c. Investment. Universities are increasingly important investors. The size of their endowments now make provide them with a great power to influence the behaviors of entities in which they invest.  Universities are likely slow to become aware of the great movement of the last decade that has seen a growing consensus on the human rights obligations of investors, including sovereign investors, to respect human rights in their investment decisions and to ensure that they use their power as shareholders to influence the human rights related behaviors of the entities in which they have an interest.  Ethical investing as as much a responsibility of universities as it is for banks and investment funds (e.g., here). And yet universities have been slow to embrace this responsibility.  That reluctance is lamentable, especially for those institutions that have sought to profit from their adoption of ethics and related codes of responsible conduct. Consider here the potential disconnect at Penn State between its policies on responsible conduct (e.g. here) and its investment policies for its endowment (e.g. here).

d. Employees. Universities, like other corporate employers tend to view their employees in a possessive way.  The employees are "theirs" and the employment arrangement appears to vest the university with some substantial power over the lives of employees in return for wages. The human rights implications remain quite important. And abuse is a constant danger as universities, like other employers, try to learn to balance the need to exploit their resources against the constraints inherent in maintaining the human dignity of its employees in the workplace.  Recent examples of human rights related incursions include the tendency to seek to monitor the private lives of employees (e.g. here), to manage their lifestyle decisions in the form of benefits and related eugenics programs, and to appropriate all of the value added of increases in productivity without compensation. Most universities remain oblivious to the connection between their employment policies--and their increasingly intrusive efforts to order and control the lives of their employees--and the human rights dimensions of these exploitative behaviors. This is an area, certainly in which universities could do better.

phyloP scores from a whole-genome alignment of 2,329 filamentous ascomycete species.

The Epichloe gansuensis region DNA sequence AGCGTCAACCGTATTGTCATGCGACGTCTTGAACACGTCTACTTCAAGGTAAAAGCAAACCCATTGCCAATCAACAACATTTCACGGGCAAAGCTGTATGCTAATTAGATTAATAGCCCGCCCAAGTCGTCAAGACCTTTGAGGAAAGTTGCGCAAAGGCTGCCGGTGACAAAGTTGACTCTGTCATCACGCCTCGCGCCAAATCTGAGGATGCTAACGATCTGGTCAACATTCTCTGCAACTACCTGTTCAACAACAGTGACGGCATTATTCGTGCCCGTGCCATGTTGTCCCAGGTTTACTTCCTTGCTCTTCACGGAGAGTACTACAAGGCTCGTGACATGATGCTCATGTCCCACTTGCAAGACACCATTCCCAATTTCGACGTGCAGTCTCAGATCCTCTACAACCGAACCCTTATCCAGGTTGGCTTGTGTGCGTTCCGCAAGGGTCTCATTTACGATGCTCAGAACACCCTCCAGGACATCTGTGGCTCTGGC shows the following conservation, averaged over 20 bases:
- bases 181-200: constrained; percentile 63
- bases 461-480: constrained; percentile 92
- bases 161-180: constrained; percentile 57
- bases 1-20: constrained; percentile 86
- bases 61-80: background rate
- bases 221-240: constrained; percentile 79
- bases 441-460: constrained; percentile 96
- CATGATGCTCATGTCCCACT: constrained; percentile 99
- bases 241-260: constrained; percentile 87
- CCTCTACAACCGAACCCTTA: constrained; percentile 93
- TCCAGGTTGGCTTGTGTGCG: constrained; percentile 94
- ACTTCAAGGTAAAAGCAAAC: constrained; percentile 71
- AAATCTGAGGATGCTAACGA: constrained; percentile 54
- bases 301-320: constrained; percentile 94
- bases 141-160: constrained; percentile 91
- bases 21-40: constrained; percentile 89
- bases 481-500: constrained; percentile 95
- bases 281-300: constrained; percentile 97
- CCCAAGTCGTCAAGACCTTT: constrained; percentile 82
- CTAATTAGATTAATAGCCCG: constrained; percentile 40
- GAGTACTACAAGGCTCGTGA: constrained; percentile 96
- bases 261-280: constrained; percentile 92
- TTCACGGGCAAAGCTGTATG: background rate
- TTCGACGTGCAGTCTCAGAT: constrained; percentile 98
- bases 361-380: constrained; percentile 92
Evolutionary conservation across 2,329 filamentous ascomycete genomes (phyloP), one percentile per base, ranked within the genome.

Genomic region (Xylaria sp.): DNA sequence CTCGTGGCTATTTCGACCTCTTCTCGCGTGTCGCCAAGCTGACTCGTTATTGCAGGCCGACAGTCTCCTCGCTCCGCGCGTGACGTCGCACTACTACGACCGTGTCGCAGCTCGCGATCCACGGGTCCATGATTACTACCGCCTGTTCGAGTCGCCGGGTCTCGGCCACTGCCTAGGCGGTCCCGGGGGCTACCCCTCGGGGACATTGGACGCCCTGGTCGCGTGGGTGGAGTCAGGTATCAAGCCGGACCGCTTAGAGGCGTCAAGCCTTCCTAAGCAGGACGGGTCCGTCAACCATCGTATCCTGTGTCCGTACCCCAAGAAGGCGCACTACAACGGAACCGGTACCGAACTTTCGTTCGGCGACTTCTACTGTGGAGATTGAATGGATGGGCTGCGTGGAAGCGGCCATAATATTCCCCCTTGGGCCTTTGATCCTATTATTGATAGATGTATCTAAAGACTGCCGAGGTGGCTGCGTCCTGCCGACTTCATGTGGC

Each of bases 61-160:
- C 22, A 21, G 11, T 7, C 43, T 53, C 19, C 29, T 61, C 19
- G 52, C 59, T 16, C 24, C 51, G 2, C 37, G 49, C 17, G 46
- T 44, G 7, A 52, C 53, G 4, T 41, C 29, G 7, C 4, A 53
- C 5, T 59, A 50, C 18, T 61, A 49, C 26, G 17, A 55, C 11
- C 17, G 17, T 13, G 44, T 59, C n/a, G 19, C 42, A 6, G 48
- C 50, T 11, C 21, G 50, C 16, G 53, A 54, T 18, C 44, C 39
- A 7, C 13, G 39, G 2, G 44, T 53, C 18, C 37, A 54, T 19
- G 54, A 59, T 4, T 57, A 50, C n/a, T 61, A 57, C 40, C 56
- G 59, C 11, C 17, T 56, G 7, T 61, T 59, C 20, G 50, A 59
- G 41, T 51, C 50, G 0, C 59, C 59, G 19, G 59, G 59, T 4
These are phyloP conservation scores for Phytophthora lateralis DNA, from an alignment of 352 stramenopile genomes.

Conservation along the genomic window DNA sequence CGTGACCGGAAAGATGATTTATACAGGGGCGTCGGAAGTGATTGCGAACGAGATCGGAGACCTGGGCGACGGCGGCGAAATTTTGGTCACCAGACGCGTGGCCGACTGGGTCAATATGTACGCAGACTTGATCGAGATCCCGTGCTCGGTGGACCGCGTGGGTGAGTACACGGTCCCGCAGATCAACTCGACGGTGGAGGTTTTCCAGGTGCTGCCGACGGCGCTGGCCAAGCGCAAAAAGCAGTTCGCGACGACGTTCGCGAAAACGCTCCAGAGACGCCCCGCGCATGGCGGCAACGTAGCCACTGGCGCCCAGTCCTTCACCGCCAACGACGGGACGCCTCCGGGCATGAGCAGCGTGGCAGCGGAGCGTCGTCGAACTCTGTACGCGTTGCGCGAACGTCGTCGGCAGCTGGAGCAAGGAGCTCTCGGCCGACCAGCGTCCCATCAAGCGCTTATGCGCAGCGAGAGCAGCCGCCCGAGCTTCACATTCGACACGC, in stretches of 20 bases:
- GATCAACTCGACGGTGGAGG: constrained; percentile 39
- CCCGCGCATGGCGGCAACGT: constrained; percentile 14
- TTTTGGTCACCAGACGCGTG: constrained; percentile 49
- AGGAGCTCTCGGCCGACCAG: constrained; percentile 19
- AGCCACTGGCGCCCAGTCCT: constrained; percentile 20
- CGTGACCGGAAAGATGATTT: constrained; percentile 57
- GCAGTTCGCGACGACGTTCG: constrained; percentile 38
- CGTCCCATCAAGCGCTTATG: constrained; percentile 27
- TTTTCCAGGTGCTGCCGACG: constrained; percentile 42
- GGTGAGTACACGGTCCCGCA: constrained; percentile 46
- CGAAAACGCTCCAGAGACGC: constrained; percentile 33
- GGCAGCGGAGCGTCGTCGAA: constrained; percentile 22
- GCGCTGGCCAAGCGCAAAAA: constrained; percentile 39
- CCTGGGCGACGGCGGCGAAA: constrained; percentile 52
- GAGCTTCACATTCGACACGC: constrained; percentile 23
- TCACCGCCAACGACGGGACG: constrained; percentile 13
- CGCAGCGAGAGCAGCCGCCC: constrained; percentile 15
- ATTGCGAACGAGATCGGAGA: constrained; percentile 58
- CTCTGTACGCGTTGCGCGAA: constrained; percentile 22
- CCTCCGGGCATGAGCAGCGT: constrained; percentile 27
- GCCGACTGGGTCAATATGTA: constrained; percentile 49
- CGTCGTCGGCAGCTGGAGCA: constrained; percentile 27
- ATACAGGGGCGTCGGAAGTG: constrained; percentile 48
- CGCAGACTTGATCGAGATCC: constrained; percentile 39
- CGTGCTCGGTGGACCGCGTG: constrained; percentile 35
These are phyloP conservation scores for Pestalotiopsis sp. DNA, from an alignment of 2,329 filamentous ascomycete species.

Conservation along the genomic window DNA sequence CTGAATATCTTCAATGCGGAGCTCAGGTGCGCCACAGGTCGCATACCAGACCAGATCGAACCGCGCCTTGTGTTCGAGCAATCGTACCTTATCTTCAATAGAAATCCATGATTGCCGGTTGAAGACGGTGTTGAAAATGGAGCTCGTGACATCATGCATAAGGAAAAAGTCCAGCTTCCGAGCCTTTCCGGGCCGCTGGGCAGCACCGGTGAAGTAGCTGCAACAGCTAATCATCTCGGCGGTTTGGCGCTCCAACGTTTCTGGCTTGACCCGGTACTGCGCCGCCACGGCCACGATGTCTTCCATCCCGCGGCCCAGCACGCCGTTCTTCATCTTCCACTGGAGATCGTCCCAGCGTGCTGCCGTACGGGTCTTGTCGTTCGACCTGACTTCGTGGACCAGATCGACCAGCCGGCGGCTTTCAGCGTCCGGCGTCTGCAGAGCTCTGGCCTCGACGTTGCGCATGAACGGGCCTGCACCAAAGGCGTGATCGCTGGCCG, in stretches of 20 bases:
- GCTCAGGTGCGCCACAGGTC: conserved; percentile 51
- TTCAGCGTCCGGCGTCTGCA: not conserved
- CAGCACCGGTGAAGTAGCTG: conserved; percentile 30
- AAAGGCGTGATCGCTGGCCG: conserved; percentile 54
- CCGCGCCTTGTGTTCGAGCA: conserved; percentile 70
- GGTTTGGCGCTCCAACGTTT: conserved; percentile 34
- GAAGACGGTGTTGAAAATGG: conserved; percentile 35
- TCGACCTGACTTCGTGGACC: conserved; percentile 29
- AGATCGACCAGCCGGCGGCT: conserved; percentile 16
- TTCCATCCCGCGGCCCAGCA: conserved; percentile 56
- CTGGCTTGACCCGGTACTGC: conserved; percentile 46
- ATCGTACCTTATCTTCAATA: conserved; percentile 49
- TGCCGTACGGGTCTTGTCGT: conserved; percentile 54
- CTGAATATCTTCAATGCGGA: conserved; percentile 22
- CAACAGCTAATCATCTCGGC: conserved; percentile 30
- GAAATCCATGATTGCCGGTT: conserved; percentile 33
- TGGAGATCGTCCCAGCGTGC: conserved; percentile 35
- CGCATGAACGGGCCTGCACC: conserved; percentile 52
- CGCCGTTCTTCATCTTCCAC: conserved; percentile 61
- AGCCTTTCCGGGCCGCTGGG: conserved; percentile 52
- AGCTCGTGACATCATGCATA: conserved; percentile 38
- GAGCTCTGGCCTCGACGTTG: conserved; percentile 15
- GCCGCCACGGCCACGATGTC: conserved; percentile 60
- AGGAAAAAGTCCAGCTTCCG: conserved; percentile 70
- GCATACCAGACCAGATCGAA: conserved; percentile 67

e. Communities. The human rights responsibilities of universities extends beyond being good neighbors.  It also relates to the obligation of the institution to ensure that its activities  do not indirectly burden human rights.  But universities tend to prefer to avoid these considerations as an obligation--even as they embrace as an aspirational goal the ideals of context based sensitivity.  Yet a university that displaces local populations to enhance its own operations, or a university that deliberately discourages  and depresses local wage labor markets for its lowest wage earners may be engaging in actions that might be both unethical in accordance with its own ethics principles and certainly would not enhance its operations in a human rights positive way.
 3.  Human Rights practices is neither arcane nor does it stand apart form the usual methods through which a university assesses the feasibility of its activities and decisions. Human rights sensibilities can be incorporated into the very fabric of the decision making process of university operations--its essence is grounded in risk management and ethics.  Indeed, the processes of human rights due diligence built into the U.N. Guiding Principles for Business and Human Rights, and the glosses provided by a  number of other organizations, makes it easy to see the simplicity and value of a human rights sensitive approach to university operation (e.g., here). Indeed, human rights due diligence has been described as:
An ongoing risk management process that a reasonable and prudent company needs to follow in order to identify, prevent, mitigate and account for how it addresses its adverse human rights impacts. It includes four key steps: assessing actual and potential human rights impacts; integrating and acting on the findings; tracking responses; and communicating about how impacts are addressed. (here).
It is in the transposition of human rights due diligence into the operation of the university that it might best participate in the new global initiatives to "Stand Up for Someone's Rights!